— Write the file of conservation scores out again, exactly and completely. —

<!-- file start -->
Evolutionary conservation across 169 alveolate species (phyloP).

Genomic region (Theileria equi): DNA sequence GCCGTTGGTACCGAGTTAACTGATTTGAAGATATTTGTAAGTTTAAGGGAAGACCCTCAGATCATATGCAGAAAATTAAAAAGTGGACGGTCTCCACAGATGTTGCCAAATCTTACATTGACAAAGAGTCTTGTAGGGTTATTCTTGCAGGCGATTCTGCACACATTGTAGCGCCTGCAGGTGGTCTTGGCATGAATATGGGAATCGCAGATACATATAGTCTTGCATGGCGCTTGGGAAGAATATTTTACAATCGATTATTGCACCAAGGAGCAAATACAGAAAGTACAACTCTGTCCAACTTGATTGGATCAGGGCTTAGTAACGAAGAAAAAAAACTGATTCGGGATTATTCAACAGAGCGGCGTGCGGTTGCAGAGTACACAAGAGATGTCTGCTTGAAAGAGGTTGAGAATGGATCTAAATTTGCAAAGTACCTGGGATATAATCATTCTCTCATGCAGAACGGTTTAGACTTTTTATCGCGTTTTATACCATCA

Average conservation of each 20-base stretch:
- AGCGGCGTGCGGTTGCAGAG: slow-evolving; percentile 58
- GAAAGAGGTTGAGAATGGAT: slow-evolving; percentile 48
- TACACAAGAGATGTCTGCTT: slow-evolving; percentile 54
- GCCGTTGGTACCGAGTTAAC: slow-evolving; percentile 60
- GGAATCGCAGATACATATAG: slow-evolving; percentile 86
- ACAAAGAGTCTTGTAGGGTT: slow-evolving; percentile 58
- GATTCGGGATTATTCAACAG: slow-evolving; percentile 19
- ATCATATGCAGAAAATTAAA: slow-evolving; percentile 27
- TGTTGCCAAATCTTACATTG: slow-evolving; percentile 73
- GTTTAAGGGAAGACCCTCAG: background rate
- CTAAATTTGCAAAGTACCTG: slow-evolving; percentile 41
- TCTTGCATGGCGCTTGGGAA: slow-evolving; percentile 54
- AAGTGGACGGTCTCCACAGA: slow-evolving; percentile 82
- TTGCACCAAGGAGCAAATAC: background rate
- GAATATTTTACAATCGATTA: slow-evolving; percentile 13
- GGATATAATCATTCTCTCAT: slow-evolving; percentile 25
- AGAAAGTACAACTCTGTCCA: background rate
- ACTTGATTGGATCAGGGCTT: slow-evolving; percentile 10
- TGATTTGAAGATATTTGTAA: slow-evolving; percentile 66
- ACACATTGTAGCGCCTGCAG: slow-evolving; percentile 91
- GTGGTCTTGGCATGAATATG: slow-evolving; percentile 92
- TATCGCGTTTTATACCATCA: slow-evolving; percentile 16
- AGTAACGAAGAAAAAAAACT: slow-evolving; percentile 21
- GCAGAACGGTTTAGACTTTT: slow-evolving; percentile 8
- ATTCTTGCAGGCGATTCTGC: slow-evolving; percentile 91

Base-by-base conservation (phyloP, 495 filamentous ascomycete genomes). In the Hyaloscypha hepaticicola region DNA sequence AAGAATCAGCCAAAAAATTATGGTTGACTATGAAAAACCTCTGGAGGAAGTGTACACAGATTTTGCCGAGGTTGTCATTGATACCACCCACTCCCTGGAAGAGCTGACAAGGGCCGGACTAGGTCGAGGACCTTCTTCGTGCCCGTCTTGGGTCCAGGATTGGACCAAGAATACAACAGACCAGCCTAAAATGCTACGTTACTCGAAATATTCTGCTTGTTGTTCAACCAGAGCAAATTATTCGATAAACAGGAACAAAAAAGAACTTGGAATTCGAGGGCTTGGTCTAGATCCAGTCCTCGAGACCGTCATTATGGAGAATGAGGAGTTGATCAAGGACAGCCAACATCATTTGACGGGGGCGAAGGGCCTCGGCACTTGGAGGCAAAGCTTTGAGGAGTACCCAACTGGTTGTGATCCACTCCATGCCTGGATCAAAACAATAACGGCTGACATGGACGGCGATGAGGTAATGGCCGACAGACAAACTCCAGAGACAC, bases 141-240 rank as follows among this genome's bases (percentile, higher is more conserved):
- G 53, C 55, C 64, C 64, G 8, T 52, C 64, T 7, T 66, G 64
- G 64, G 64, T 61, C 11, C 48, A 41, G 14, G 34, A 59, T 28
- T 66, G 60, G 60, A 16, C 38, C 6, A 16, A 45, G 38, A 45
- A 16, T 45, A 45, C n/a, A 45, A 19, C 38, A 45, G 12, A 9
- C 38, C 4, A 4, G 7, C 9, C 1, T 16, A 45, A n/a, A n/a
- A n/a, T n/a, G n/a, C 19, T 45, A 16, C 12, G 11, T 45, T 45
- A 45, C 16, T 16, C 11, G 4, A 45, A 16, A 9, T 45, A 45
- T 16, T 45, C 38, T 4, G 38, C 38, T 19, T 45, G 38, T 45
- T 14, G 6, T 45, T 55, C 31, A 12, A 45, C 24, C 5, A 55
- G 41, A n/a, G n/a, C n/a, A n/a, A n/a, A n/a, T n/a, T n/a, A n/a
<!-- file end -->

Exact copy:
Evolutionary conservation across 169 alveolate species (phyloP).

Genomic region (Theileria equi): DNA sequence GCCGTTGGTACCGAGTTAACTGATTTGAAGATATTTGTAAGTTTAAGGGAAGACCCTCAGATCATATGCAGAAAATTAAAAAGTGGACGGTCTCCACAGATGTTGCCAAATCTTACATTGACAAAGAGTCTTGTAGGGTTATTCTTGCAGGCGATTCTGCACACATTGTAGCGCCTGCAGGTGGTCTTGGCATGAATATGGGAATCGCAGATACATATAGTCTTGCATGGCGCTTGGGAAGAATATTTTACAATCGATTATTGCACCAAGGAGCAAATACAGAAAGTACAACTCTGTCCAACTTGATTGGATCAGGGCTTAGTAACGAAGAAAAAAAACTGATTCGGGATTATTCAACAGAGCGGCGTGCGGTTGCAGAGTACACAAGAGATGTCTGCTTGAAAGAGGTTGAGAATGGATCTAAATTTGCAAAGTACCTGGGATATAATCATTCTCTCATGCAGAACGGTTTAGACTTTTTATCGCGTTTTATACCATCA

Average conservation of each 20-base stretch:
- AGCGGCGTGCGGTTGCAGAG: slow-evolving; percentile 58
- GAAAGAGGTTGAGAATGGAT: slow-evolving; percentile 48
- TACACAAGAGATGTCTGCTT: slow-evolving; percentile 54
- GCCGTTGGTACCGAGTTAAC: slow-evolving; percentile 60
- GGAATCGCAGATACATATAG: slow-evolving; percentile 86
- ACAAAGAGTCTTGTAGGGTT: slow-evolving; percentile 58
- GATTCGGGATTATTCAACAG: slow-evolving; percentile 19
- ATCATATGCAGAAAATTAAA: slow-evolving; percentile 27
- TGTTGCCAAATCTTACATTG: slow-evolving; percentile 73
- GTTTAAGGGAAGACCCTCAG: background rate
- CTAAATTTGCAAAGTACCTG: slow-evolving; percentile 41
- TCTTGCATGGCGCTTGGGAA: slow-evolving; percentile 54
- AAGTGGACGGTCTCCACAGA: slow-evolving; percentile 82
- TTGCACCAAGGAGCAAATAC: background rate
- GAATATTTTACAATCGATTA: slow-evolving; percentile 13
- GGATATAATCATTCTCTCAT: slow-evolving; percentile 25
- AGAAAGTACAACTCTGTCCA: background rate
- ACTTGATTGGATCAGGGCTT: slow-evolving; percentile 10
- TGATTTGAAGATATTTGTAA: slow-evolving; percentile 66
- ACACATTGTAGCGCCTGCAG: slow-evolving; percentile 91
- GTGGTCTTGGCATGAATATG: slow-evolving; percentile 92
- TATCGCGTTTTATACCATCA: slow-evolving; percentile 16
- AGTAACGAAGAAAAAAAACT: slow-evolving; percentile 21
- GCAGAACGGTTTAGACTTTT: slow-evolving; percentile 8
- ATTCTTGCAGGCGATTCTGC: slow-evolving; percentile 91

Base-by-base conservation (phyloP, 495 filamentous ascomycete genomes). In the Hyaloscypha hepaticicola region DNA sequence AAGAATCAGCCAAAAAATTATGGTTGACTATGAAAAACCTCTGGAGGAAGTGTACACAGATTTTGCCGAGGTTGTCATTGATACCACCCACTCCCTGGAAGAGCTGACAAGGGCCGGACTAGGTCGAGGACCTTCTTCGTGCCCGTCTTGGGTCCAGGATTGGACCAAGAATACAACAGACCAGCCTAAAATGCTACGTTACTCGAAATATTCTGCTTGTTGTTCAACCAGAGCAAATTATTCGATAAACAGGAACAAAAAAGAACTTGGAATTCGAGGGCTTGGTCTAGATCCAGTCCTCGAGACCGTCATTATGGAGAATGAGGAGTTGATCAAGGACAGCCAACATCATTTGACGGGGGCGAAGGGCCTCGGCACTTGGAGGCAAAGCTTTGAGGAGTACCCAACTGGTTGTGATCCACTCCATGCCTGGATCAAAACAATAACGGCTGACATGGACGGCGATGAGGTAATGGCCGACAGACAAACTCCAGAGACAC, bases 141-240 rank as follows among this genome's bases (percentile, higher is more conserved):
- G 53, C 55, C 64, C 64, G 8, T 52, C 64, T 7, T 66, G 64
- G 64, G 64, T 61, C 11, C 48, A 41, G 14, G 34, A 59, T 28
- T 66, G 60, G 60, A 16, C 38, C 6, A 16, A 45, G 38, A 45
- A 16, T 45, A 45, C n/a, A 45, A 19, C 38, A 45, G 12, A 9
- C 38, C 4, A 4, G 7, C 9, C 1, T 16, A 45, A n/a, A n/a
- A n/a, T n/a, G n/a, C 19, T 45, A 16, C 12, G 11, T 45, T 45
- A 45, C 16, T 16, C 11, G 4, A 45, A 16, A 9, T 45, A 45
- T 16, T 45, C 38, T 4, G 38, C 38, T 19, T 45, G 38, T 45
- T 14, G 6, T 45, T 55, C 31, A 12, A 45, C 24, C 5, A 55
- G 41, A n/a, G n/a, C n/a, A n/a, A n/a, A n/a, T n/a, T n/a, A n/a